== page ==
I Was A Teenage Fairy by Francesca Lia Block

Woah woah woah! Today I’m mixing things up and reviewing a YA novel called I Was a Teenage Fairy by Francesca Lia Block. Most of the time I skip the overview because you can get those on Amazon, but I’ll be kind today and include a brief synopsis because the protagonist is not in fact a teenage fairy, which is somewhat misleading.

Barbie is a child controlled by her mother’s failed ambitions to become a supermodel. Barbie is unhappy, and makes friends with a sassy fairy named Mab, who may or may not be real. Barbie grows up in her mother’s shadow and must learn to stand up for herself in order to break free and become who she wants to be. It’s a coming-of-age tale told in a dreamlike manner that brings up more questions than it answers.

My first instinct here is to say that the writing is Not That Good. However, I finished it, and it did leave a lingering kind of spell on my brain for a few hours – in a vague kind of way. Maybe it’s like a drug. You know it’s not good, but boy are drugs delicious. I mean DON’T DO DRUGS KIDS.  As I said, it’s written in this dreamlike, surreal style which is interesting, yet hard to follow. At times, it gets a bit too precious for its own good and wanders off into what-the-fuck land.  It was, however,  considered good enough to be published by HarperCollins (as an ebook) which at least means that it’s been edited properly. Hooray for no glaring grammar mistakes!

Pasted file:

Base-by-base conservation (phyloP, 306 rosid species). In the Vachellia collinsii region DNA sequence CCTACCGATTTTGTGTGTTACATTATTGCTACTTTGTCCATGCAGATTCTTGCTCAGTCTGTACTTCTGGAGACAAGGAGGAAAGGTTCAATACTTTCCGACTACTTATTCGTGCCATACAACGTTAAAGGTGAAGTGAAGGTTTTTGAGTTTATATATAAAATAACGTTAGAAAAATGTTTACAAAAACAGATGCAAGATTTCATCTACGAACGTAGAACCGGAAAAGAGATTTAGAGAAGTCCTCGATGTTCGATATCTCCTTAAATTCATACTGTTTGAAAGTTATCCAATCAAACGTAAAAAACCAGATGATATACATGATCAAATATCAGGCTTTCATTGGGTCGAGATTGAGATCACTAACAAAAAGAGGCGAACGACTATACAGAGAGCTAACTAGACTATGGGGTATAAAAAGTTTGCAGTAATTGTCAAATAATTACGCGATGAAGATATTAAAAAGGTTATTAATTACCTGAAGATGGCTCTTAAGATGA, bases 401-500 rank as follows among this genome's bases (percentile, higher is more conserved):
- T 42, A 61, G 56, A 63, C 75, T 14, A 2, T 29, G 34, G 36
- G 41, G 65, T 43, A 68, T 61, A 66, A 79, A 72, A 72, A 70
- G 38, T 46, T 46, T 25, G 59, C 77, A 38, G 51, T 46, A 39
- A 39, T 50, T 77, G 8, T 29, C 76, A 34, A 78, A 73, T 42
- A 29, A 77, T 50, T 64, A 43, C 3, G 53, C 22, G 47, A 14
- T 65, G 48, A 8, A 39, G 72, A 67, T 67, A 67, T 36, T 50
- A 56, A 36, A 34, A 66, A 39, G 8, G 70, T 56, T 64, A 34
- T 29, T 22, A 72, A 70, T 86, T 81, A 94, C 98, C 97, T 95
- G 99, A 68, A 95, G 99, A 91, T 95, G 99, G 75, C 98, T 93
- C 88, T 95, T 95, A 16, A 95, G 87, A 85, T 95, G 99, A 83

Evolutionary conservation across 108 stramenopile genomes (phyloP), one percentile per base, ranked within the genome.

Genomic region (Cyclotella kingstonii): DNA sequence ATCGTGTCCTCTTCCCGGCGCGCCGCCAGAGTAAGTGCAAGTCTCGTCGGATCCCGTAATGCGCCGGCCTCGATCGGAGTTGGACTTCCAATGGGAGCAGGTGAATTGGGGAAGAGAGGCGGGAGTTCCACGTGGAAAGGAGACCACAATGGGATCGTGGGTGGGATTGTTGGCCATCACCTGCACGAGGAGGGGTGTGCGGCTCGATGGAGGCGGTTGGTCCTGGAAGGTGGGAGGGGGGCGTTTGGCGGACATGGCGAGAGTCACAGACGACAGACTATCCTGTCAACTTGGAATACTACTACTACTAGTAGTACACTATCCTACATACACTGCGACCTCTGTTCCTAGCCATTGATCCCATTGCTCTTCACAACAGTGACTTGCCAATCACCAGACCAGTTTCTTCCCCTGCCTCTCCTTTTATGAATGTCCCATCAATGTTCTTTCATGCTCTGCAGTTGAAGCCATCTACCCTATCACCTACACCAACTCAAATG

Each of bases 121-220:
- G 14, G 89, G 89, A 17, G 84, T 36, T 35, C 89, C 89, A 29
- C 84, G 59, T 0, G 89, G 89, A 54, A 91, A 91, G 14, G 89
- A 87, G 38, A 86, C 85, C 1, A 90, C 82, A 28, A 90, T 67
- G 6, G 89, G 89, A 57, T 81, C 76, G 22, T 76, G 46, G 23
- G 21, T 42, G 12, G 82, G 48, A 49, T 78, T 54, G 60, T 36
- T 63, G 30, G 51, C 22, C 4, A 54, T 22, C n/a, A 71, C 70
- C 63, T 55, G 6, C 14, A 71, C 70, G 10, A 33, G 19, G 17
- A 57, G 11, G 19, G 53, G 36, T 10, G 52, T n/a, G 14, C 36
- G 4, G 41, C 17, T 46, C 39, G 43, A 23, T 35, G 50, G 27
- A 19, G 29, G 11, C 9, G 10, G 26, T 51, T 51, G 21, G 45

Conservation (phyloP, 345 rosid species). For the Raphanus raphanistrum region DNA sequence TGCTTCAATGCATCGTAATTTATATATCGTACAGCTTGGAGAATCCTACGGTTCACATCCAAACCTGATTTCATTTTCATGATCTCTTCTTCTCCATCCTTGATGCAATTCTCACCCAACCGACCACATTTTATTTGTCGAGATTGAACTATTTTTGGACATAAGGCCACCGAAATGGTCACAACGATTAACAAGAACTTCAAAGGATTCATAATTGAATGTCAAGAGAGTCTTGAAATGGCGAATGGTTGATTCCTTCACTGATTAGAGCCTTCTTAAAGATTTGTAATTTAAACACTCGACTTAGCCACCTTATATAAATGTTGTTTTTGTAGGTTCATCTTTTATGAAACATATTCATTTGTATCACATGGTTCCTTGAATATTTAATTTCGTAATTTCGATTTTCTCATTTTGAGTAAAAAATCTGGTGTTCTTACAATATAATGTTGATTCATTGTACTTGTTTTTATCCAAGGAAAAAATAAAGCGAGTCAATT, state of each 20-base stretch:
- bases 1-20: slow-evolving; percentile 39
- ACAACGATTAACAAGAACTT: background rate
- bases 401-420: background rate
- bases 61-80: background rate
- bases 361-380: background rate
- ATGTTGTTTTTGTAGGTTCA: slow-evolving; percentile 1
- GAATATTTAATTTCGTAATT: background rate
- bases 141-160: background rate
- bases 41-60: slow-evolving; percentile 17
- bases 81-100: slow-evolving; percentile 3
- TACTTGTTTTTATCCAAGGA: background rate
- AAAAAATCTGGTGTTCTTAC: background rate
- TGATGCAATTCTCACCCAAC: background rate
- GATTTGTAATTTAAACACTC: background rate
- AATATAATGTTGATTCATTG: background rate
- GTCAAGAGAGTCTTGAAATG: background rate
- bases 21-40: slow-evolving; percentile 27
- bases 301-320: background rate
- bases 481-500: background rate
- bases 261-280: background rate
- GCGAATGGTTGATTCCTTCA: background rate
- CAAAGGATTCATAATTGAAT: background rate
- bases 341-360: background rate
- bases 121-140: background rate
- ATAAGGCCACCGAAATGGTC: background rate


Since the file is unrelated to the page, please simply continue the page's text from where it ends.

And in the author’s defense, she does tackle some pretty deep concepts, like molestation, abuse, and depression.  I’m just not sure how well she tackles said subjects.  Barbie, as a character, is pretty difficult to relate to or feel sympathetic towards.  She just kind of mopes around smoking cigarettes and allowing her mother to control her life. Until, of course, the end, when she begins to stand up for herself and becomes who she wanted to be all along.

I don’t know, man. I could see myself absolutely loving this book if I’d read it when I was about fourteen, because Barbie is well cool.  She’s a famous model and hangs around smoking cigarettes and drinking too much and hitchhiking with strangers, and she’s emotionally traumatized in that way that you could find glamorous if you’ve never experienced it for yourself and you’re a teenager with raging emotions who just wants to be different and interesting.

If, however, you’re [redacted] years old and pretty much finished finding angsty teen drama as relevant to your own life, this might not be the best book for you to read. I mean, it’s certainly not the worst. You could always have the misfortune to be locked in a room with James Patterson’s entire bibliography, (I’m so sorry) in which case this book would be a welcome change. If, however, you’re looking for YA fiction that covers similar themes in a much more profound way, I would highly recommend checking out Joyce Carol Oates’ YA books, especially Freaky Green Eyes and Big Mouth, Ugly Girl.  

That’s not to say this was a bad book, because it’s not. It’s just not…exquisite. It’s not amazing. AND I CAN ONLY LOVE PERFECTION *sobs alone* You dig? If you read it, it’ll entertain you for a few hours, and then you’ll put it down, and then you’ll forget about it. Whereas I can recall Freaky Green Eyes with a rush of remembered emotion years after I last read it. So. You know. Go do whatever you want to do. I won’t judge (I’ll totally judge.)

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